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I think this might be a book that benefits from being read in a single sitting. I found it very easy to lose the thread of what was going on but this might be because I was not very structured in my reading. I got a bit lost in some places and felt that there was lots of connections that I missed. Having said that I did enjoy the writing in places and (spoiler alert, don't read any more if you don't want any ...) did enjoy the sex scene though I'm not sure if I felt sorry for the author and his best friend or not. It seems quite sad that they had such a close friendship, close enough to want a child together, but couldn't quite make it work as a partnership.
Well written, but wandering, complex story a bit hard to follow. The blurb about the book says it takes place when a storm is about to hit New York, but that's really just the opening, then the storm is gone, just a minor plot point. Then it's a drama, set around a man who finds out that he's got a rare disease, and a female friend who wants to have a baby with him as the donor. But the plot wanders a lot, it is not a page turner at all, I found it a bit laborious to get through. Writer has a great command of language and there are some shifts in story telling styles that are very clever, very sophisticated.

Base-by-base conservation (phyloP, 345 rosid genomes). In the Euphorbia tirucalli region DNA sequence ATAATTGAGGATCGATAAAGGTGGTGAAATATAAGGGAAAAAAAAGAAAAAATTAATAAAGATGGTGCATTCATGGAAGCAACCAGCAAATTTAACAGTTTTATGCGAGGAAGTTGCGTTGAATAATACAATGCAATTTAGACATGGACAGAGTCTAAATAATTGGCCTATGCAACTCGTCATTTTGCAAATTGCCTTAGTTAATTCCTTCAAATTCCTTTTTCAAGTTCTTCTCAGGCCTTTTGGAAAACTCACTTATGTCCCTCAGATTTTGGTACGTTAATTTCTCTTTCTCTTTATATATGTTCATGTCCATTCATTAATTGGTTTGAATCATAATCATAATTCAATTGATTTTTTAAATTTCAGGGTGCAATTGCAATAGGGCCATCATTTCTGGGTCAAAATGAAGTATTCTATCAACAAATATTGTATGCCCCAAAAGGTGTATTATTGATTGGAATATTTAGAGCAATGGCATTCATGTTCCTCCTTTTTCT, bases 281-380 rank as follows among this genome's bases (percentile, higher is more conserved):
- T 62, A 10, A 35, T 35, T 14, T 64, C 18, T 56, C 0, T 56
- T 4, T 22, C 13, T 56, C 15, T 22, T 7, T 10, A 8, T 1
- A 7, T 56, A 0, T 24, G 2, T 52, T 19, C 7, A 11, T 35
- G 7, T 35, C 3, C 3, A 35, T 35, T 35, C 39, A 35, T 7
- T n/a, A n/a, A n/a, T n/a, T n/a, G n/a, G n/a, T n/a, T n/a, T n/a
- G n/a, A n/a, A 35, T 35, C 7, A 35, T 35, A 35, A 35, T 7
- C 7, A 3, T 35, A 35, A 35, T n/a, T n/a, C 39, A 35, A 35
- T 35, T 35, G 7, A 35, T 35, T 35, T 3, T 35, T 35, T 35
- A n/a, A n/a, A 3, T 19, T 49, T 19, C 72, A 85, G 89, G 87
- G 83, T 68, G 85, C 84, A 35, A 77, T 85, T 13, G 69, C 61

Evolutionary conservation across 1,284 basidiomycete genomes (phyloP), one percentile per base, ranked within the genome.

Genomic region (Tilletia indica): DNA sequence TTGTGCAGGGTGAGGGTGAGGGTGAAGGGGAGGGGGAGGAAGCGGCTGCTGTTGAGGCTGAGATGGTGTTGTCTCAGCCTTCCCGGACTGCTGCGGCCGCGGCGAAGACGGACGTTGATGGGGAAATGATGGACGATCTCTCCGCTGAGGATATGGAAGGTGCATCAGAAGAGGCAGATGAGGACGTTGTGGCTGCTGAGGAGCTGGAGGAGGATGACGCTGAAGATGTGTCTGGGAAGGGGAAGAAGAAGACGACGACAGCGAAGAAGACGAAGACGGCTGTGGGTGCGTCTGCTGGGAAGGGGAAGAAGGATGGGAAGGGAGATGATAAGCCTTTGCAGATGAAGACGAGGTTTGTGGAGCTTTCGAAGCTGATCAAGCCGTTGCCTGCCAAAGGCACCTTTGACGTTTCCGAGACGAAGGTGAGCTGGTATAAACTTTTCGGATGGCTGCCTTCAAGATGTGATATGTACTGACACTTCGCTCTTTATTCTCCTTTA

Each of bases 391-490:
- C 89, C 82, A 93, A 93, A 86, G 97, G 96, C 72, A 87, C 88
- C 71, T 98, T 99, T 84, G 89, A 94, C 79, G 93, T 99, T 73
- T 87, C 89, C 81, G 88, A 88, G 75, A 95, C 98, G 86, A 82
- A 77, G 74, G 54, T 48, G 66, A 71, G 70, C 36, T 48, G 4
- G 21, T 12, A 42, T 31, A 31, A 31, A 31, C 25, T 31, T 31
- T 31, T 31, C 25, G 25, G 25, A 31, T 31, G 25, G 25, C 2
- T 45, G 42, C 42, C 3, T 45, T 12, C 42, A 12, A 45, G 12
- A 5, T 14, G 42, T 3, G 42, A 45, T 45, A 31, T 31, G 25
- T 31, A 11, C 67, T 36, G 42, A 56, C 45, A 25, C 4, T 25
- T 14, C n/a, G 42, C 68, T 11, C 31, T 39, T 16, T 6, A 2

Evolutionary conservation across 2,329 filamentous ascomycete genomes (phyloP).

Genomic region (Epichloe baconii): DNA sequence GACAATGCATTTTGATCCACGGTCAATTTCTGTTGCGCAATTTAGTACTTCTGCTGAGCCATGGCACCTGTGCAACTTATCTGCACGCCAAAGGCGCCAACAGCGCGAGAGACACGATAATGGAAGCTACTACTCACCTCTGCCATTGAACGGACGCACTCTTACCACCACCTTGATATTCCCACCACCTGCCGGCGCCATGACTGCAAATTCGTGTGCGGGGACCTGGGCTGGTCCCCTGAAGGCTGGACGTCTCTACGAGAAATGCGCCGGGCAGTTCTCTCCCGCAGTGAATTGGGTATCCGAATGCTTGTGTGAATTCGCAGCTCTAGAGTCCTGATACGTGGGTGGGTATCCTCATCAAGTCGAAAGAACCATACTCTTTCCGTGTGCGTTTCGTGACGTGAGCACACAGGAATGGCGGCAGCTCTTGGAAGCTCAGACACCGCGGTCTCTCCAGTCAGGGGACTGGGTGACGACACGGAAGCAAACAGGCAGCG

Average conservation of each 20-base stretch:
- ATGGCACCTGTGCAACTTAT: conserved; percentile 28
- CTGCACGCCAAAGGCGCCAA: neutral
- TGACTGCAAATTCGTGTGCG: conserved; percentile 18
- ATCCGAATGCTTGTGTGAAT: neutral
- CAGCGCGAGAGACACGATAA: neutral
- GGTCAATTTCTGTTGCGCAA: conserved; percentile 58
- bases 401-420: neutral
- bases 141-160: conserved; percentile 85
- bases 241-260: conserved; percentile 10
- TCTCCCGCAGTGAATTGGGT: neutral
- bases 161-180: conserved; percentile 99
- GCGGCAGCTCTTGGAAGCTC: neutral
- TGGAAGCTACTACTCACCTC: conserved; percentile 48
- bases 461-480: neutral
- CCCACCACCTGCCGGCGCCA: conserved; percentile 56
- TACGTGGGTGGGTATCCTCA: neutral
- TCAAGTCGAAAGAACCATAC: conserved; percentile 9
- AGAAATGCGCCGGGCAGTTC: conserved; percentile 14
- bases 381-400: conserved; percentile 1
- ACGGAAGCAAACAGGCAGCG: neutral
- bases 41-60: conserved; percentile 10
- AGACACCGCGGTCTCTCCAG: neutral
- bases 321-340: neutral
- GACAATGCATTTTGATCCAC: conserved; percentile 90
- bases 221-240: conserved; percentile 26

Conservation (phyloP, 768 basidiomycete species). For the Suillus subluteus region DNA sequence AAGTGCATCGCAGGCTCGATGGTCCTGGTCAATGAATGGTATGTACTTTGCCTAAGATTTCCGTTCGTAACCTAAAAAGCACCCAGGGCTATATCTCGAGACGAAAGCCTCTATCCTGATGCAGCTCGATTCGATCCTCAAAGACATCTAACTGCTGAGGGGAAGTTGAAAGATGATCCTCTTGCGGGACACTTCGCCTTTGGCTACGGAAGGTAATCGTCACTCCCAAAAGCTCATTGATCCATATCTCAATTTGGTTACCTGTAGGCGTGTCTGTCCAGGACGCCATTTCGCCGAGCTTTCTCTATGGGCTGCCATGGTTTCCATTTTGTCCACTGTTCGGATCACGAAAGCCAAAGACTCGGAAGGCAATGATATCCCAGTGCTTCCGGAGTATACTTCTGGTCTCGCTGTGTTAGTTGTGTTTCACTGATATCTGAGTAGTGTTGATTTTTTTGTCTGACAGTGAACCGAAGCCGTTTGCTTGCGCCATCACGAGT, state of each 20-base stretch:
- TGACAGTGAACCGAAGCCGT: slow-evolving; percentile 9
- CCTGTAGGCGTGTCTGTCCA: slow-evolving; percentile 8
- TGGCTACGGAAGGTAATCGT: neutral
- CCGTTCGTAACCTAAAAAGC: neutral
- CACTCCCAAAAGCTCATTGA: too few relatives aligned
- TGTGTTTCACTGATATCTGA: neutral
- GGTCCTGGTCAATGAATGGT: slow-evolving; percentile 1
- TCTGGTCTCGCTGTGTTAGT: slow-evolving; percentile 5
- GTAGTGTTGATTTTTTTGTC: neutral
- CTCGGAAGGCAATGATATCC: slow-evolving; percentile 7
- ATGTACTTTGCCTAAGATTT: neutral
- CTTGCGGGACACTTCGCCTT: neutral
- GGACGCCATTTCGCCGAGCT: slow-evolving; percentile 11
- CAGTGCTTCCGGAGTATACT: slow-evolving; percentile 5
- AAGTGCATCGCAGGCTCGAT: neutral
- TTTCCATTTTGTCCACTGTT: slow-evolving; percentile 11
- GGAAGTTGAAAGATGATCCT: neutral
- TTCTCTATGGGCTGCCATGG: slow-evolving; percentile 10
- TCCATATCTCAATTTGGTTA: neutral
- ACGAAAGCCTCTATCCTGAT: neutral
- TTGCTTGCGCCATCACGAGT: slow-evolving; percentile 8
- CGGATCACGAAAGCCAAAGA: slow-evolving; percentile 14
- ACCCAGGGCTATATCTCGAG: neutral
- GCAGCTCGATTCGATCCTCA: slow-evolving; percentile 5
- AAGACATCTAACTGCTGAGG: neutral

This novel seemed solipsistic and overly, rather uselessly clever to me. The author/protagonist came across as continually anxious and guilt ridden, but not for especially compelling reasons. Maybe Lerner captures something particular about "our moment," but if so, whatever he conveys felt too trivial and fleeting for my tastes. I read it a couple of months ago, and very little of it stayed with me. Surely someone with this much talent could put it to more hope-inspiring use, even if it's hard to agree that reasons to feel genuine hope for our civilization's future, such as it is, are mighty hard to find.
After reading, "Leaving the Atocha Station", I was really enthusiastic about another Lerner novel. This was a disappointment. Erratic story with characters that are weird, all tethered together with a mildly interesting plot. Meh. Read the other Lerner novel, it's f-ing great.